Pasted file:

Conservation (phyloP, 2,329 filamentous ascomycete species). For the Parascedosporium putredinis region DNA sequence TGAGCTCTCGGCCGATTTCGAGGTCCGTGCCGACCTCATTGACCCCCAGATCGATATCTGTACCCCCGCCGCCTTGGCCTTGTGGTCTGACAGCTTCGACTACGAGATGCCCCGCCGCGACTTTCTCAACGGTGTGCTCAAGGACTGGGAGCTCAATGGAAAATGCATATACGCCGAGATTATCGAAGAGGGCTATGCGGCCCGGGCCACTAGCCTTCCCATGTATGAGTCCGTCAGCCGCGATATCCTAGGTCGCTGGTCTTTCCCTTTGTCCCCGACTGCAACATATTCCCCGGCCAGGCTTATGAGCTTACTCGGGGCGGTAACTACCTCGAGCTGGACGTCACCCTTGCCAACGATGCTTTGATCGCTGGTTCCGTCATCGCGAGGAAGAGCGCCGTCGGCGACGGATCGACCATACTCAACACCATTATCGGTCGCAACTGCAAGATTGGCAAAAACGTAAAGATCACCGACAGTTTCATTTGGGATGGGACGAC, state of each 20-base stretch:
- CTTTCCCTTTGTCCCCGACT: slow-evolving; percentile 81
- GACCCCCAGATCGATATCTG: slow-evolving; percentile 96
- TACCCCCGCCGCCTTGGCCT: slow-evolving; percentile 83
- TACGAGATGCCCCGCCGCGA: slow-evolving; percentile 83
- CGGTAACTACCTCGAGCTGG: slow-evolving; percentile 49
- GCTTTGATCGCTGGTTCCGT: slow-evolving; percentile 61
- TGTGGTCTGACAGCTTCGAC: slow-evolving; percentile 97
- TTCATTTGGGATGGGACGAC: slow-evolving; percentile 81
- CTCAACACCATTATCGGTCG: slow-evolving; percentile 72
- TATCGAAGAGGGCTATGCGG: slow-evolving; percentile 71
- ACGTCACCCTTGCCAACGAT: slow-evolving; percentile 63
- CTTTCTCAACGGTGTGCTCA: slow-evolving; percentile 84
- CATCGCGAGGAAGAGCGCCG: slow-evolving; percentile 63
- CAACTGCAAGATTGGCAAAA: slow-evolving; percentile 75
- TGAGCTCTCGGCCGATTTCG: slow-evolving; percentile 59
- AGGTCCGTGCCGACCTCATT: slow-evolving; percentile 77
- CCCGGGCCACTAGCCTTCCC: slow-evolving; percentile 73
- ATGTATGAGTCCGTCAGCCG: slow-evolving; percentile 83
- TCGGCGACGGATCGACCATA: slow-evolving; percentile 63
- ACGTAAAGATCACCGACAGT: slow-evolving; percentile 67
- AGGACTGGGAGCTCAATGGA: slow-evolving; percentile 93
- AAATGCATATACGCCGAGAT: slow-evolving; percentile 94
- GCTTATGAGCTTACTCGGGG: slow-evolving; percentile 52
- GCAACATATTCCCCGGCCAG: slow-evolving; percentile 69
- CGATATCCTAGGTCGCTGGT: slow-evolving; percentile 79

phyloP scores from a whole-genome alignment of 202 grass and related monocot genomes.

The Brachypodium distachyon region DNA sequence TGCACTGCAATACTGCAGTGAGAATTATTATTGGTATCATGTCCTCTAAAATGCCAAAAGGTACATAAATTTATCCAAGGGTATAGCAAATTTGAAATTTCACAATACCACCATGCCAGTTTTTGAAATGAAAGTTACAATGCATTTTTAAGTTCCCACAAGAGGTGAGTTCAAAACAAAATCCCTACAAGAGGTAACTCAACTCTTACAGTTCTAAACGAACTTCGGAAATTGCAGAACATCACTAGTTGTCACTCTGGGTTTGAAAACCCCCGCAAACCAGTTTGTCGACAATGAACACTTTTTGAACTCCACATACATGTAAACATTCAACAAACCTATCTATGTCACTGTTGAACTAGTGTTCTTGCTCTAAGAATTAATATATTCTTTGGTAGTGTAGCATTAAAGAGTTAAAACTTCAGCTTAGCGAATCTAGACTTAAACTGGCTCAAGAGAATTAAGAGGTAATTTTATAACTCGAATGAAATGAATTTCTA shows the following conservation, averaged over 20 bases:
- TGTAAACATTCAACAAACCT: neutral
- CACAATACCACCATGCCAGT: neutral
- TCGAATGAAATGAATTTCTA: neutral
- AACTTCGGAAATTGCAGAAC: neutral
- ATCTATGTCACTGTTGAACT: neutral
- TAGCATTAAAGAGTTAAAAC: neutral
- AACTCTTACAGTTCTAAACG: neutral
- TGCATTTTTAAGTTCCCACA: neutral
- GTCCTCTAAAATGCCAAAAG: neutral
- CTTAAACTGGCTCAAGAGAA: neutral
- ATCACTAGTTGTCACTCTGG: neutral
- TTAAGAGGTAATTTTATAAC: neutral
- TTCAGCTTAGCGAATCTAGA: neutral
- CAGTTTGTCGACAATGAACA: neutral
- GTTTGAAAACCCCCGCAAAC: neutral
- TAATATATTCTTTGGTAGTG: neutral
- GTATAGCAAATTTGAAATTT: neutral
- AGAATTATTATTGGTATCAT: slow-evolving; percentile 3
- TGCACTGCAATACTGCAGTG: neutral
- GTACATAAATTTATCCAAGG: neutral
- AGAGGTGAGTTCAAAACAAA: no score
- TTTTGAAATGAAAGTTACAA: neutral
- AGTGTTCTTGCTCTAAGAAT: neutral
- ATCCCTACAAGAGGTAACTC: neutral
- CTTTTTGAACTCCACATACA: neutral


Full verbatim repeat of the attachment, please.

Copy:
Conservation (phyloP, 2,329 filamentous ascomycete species). For the Parascedosporium putredinis region DNA sequence TGAGCTCTCGGCCGATTTCGAGGTCCGTGCCGACCTCATTGACCCCCAGATCGATATCTGTACCCCCGCCGCCTTGGCCTTGTGGTCTGACAGCTTCGACTACGAGATGCCCCGCCGCGACTTTCTCAACGGTGTGCTCAAGGACTGGGAGCTCAATGGAAAATGCATATACGCCGAGATTATCGAAGAGGGCTATGCGGCCCGGGCCACTAGCCTTCCCATGTATGAGTCCGTCAGCCGCGATATCCTAGGTCGCTGGTCTTTCCCTTTGTCCCCGACTGCAACATATTCCCCGGCCAGGCTTATGAGCTTACTCGGGGCGGTAACTACCTCGAGCTGGACGTCACCCTTGCCAACGATGCTTTGATCGCTGGTTCCGTCATCGCGAGGAAGAGCGCCGTCGGCGACGGATCGACCATACTCAACACCATTATCGGTCGCAACTGCAAGATTGGCAAAAACGTAAAGATCACCGACAGTTTCATTTGGGATGGGACGAC, state of each 20-base stretch:
- CTTTCCCTTTGTCCCCGACT: slow-evolving; percentile 81
- GACCCCCAGATCGATATCTG: slow-evolving; percentile 96
- TACCCCCGCCGCCTTGGCCT: slow-evolving; percentile 83
- TACGAGATGCCCCGCCGCGA: slow-evolving; percentile 83
- CGGTAACTACCTCGAGCTGG: slow-evolving; percentile 49
- GCTTTGATCGCTGGTTCCGT: slow-evolving; percentile 61
- TGTGGTCTGACAGCTTCGAC: slow-evolving; percentile 97
- TTCATTTGGGATGGGACGAC: slow-evolving; percentile 81
- CTCAACACCATTATCGGTCG: slow-evolving; percentile 72
- TATCGAAGAGGGCTATGCGG: slow-evolving; percentile 71
- ACGTCACCCTTGCCAACGAT: slow-evolving; percentile 63
- CTTTCTCAACGGTGTGCTCA: slow-evolving; percentile 84
- CATCGCGAGGAAGAGCGCCG: slow-evolving; percentile 63
- CAACTGCAAGATTGGCAAAA: slow-evolving; percentile 75
- TGAGCTCTCGGCCGATTTCG: slow-evolving; percentile 59
- AGGTCCGTGCCGACCTCATT: slow-evolving; percentile 77
- CCCGGGCCACTAGCCTTCCC: slow-evolving; percentile 73
- ATGTATGAGTCCGTCAGCCG: slow-evolving; percentile 83
- TCGGCGACGGATCGACCATA: slow-evolving; percentile 63
- ACGTAAAGATCACCGACAGT: slow-evolving; percentile 67
- AGGACTGGGAGCTCAATGGA: slow-evolving; percentile 93
- AAATGCATATACGCCGAGAT: slow-evolving; percentile 94
- GCTTATGAGCTTACTCGGGG: slow-evolving; percentile 52
- GCAACATATTCCCCGGCCAG: slow-evolving; percentile 69
- CGATATCCTAGGTCGCTGGT: slow-evolving; percentile 79

phyloP scores from a whole-genome alignment of 202 grass and related monocot genomes.

The Brachypodium distachyon region DNA sequence TGCACTGCAATACTGCAGTGAGAATTATTATTGGTATCATGTCCTCTAAAATGCCAAAAGGTACATAAATTTATCCAAGGGTATAGCAAATTTGAAATTTCACAATACCACCATGCCAGTTTTTGAAATGAAAGTTACAATGCATTTTTAAGTTCCCACAAGAGGTGAGTTCAAAACAAAATCCCTACAAGAGGTAACTCAACTCTTACAGTTCTAAACGAACTTCGGAAATTGCAGAACATCACTAGTTGTCACTCTGGGTTTGAAAACCCCCGCAAACCAGTTTGTCGACAATGAACACTTTTTGAACTCCACATACATGTAAACATTCAACAAACCTATCTATGTCACTGTTGAACTAGTGTTCTTGCTCTAAGAATTAATATATTCTTTGGTAGTGTAGCATTAAAGAGTTAAAACTTCAGCTTAGCGAATCTAGACTTAAACTGGCTCAAGAGAATTAAGAGGTAATTTTATAACTCGAATGAAATGAATTTCTA shows the following conservation, averaged over 20 bases:
- TGTAAACATTCAACAAACCT: neutral
- CACAATACCACCATGCCAGT: neutral
- TCGAATGAAATGAATTTCTA: neutral
- AACTTCGGAAATTGCAGAAC: neutral
- ATCTATGTCACTGTTGAACT: neutral
- TAGCATTAAAGAGTTAAAAC: neutral
- AACTCTTACAGTTCTAAACG: neutral
- TGCATTTTTAAGTTCCCACA: neutral
- GTCCTCTAAAATGCCAAAAG: neutral
- CTTAAACTGGCTCAAGAGAA: neutral
- ATCACTAGTTGTCACTCTGG: neutral
- TTAAGAGGTAATTTTATAAC: neutral
- TTCAGCTTAGCGAATCTAGA: neutral
- CAGTTTGTCGACAATGAACA: neutral
- GTTTGAAAACCCCCGCAAAC: neutral
- TAATATATTCTTTGGTAGTG: neutral
- GTATAGCAAATTTGAAATTT: neutral
- AGAATTATTATTGGTATCAT: slow-evolving; percentile 3
- TGCACTGCAATACTGCAGTG: neutral
- GTACATAAATTTATCCAAGG: neutral
- AGAGGTGAGTTCAAAACAAA: no score
- TTTTGAAATGAAAGTTACAA: neutral
- AGTGTTCTTGCTCTAAGAAT: neutral
- ATCCCTACAAGAGGTAACTC: neutral
- CTTTTTGAACTCCACATACA: neutral